Dover, Massachusetts, 1969. Ginny Richardson’s heart was torn open when her baby girl, Lucy, born with Down Syndrome, was taken from her. Under pressure from his powerful family, her husband, Ab, sent Lucy away to Willowridge, a special school for the “feeble-minded.” Ab tried to convince Ginny it was for the best. That they should grieve for their daughter as though she were dead. That they should try to move on.
But two years later, when Ginny’s best friend, Marsha, shows her a series of articles exposing Willowridge as a hell-on-earth–its squalid hallways filled with neglected children–she knows she can’t leave her daughter there. With Ginny’s six-year-old son in tow, Ginny and Marsha drive to the school to see Lucy for themselves. What they find sets their course on a heart-racing journey across state lines—turning Ginny into a fugitive.
For the first time, Ginny must test her own strength and face the world head-on as she fights Ab and his domineering father for the right to keep Lucy. Racing from Massachusetts to the beaches of Atlantic City, through the Blue Ridge Mountains of Virginia to a roadside mermaid show in Florida, Keeping Lucy is a searing portrait of just how far a mother’s love can take her.
A captivating and thought-provoking read. It is difficult to imagine that the time when women were powerless to this extent is not that far away (in some places or in some aspects it is still here with us).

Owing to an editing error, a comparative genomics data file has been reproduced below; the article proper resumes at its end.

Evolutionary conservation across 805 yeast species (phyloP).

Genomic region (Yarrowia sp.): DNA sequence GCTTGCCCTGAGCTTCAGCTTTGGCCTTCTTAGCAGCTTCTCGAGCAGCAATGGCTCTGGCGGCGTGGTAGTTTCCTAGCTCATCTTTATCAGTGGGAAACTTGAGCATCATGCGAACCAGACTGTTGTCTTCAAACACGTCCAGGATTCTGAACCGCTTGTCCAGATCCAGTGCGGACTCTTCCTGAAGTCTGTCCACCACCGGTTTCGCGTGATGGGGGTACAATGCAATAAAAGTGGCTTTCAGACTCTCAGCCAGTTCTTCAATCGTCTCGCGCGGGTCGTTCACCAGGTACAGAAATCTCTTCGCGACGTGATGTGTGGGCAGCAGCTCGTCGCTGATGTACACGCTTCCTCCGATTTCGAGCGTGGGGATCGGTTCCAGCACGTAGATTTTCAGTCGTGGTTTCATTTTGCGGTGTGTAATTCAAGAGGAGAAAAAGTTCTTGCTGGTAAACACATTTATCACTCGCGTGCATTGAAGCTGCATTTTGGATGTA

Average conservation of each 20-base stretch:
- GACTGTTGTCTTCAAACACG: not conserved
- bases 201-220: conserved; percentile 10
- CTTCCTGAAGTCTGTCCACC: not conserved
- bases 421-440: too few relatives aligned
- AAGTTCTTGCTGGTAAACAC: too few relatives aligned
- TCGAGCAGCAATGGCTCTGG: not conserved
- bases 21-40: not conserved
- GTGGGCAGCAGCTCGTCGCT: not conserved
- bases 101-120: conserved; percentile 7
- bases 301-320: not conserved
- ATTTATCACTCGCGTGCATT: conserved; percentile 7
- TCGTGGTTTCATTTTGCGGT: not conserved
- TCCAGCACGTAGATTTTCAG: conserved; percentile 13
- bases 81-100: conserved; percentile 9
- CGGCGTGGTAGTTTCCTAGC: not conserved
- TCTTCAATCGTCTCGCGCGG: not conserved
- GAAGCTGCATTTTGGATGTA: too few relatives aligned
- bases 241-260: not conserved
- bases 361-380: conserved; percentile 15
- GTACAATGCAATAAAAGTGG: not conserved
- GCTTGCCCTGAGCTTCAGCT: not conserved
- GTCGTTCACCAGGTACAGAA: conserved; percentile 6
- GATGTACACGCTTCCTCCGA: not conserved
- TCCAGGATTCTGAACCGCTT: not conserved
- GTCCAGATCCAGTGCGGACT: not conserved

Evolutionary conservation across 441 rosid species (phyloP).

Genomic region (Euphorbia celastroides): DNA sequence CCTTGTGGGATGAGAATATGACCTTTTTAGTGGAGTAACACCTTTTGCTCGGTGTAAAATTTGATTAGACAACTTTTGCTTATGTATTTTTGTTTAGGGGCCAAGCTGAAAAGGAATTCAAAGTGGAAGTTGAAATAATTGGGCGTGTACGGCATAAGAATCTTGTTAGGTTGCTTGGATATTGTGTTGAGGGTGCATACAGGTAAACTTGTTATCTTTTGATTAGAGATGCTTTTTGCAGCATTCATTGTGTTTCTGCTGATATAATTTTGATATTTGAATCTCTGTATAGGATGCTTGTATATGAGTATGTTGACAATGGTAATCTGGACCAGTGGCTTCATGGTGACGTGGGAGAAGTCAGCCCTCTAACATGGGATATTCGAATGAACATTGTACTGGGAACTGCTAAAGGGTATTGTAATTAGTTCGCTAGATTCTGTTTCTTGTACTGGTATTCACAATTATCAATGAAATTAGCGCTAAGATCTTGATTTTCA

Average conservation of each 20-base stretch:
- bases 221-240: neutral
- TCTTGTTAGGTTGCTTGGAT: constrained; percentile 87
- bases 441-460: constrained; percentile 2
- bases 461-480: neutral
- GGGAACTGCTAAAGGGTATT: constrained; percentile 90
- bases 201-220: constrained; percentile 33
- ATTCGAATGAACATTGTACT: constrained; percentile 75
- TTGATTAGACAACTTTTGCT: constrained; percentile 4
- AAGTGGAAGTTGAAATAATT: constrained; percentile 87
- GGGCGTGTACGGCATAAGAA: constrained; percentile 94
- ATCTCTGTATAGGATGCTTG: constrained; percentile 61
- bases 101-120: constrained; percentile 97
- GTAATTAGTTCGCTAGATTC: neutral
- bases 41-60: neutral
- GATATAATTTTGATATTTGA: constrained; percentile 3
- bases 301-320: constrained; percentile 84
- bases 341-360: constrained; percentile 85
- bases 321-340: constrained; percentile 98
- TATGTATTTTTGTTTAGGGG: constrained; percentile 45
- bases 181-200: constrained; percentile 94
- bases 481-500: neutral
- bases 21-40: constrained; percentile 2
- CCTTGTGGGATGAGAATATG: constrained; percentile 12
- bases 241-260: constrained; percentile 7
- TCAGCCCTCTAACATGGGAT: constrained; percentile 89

Ginny Richardson is told that her newborn daughter Lucy has Down Syndrome and a heart condition that will not permit her to live long. Ginny’s husband Ab, forced by his overbearing wealthy lawyer father, agrees to place Lucy in an institution for ‘feeble-minded’. Ab tries to persuade Ginny that this will be in Lucy’s and everybody else’s interests and they just have to grieve and then continue with their life.
Ginny’s heart daily goes to her daughter but for two long years she doesn’t see her (something I find both heart-wrenching and incredibly passive), until her friend Marsha tells her about a newspaper article exposing deplorable conditions children in Willowbridge live in. Ginny decides to check the situation and is shocked to see that it was true. She signs Lucy out (effectively kidnapping her daughter) and embarks on a road trip together with Peyton, her six-year-old son, and Marsha, her larger than life, reckless, swearing, big-hearted, loyal friend. Ginny has to grow a backbone in order to protect her children.
The story is beautifully-written (although perhaps a bit melodramatic, how can it be anything else with this plot that is bound to tug at your heartstrings?) and is essentially about love, guilt, family, and friendship. Ginny has to go through an enormous character evolution in short time to become stronger and capable to fight for what is right.
Thank you to Edelweiss and St.Martin’s Press for the ARC provided in exchange for an honest opinion.
- Have you read Keeping Lucy or is it on your tbr? What did you think of the portrayal of little Lucy?
- Have you read any other books by T.Greenwood? which ones would you recommend?